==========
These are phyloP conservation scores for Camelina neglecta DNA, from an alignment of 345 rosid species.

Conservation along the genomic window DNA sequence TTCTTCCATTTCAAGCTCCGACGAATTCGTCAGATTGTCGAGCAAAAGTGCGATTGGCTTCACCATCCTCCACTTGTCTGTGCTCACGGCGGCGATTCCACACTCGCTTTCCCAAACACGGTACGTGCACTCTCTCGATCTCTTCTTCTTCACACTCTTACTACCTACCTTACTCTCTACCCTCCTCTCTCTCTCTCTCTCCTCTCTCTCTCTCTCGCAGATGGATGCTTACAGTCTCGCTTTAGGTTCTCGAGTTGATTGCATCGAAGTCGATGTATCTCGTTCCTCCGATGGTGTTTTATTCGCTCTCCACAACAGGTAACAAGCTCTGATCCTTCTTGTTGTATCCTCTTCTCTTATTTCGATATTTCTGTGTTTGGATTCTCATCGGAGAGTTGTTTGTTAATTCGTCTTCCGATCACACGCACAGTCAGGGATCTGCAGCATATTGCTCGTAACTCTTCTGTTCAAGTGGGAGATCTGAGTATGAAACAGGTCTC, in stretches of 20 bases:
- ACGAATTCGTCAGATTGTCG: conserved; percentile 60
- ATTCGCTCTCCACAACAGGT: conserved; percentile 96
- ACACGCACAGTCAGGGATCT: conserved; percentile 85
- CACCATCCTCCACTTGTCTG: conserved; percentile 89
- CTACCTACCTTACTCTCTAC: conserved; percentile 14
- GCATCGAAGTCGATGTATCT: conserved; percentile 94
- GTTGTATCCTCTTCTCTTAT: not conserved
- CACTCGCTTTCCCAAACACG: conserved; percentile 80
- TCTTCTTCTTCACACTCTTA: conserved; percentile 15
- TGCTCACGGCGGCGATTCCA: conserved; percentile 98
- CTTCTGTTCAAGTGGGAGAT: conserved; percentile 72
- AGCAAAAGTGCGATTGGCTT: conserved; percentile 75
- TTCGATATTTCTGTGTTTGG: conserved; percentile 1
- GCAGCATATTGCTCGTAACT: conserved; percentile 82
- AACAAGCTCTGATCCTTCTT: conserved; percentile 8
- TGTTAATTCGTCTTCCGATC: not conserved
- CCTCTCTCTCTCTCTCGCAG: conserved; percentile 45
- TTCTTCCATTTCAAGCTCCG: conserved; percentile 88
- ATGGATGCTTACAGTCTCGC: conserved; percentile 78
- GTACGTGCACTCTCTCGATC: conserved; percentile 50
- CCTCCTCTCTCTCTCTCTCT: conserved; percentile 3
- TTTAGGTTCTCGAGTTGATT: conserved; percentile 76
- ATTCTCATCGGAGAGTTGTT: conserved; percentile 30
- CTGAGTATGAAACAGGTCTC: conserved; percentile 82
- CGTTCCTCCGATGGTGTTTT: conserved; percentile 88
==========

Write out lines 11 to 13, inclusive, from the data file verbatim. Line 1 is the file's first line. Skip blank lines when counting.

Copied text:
- TCTTCTTCTTCACACTCTTA: conserved; percentile 15
- TGCTCACGGCGGCGATTCCA: conserved; percentile 98
- CTTCTGTTCAAGTGGGAGAT: conserved; percentile 72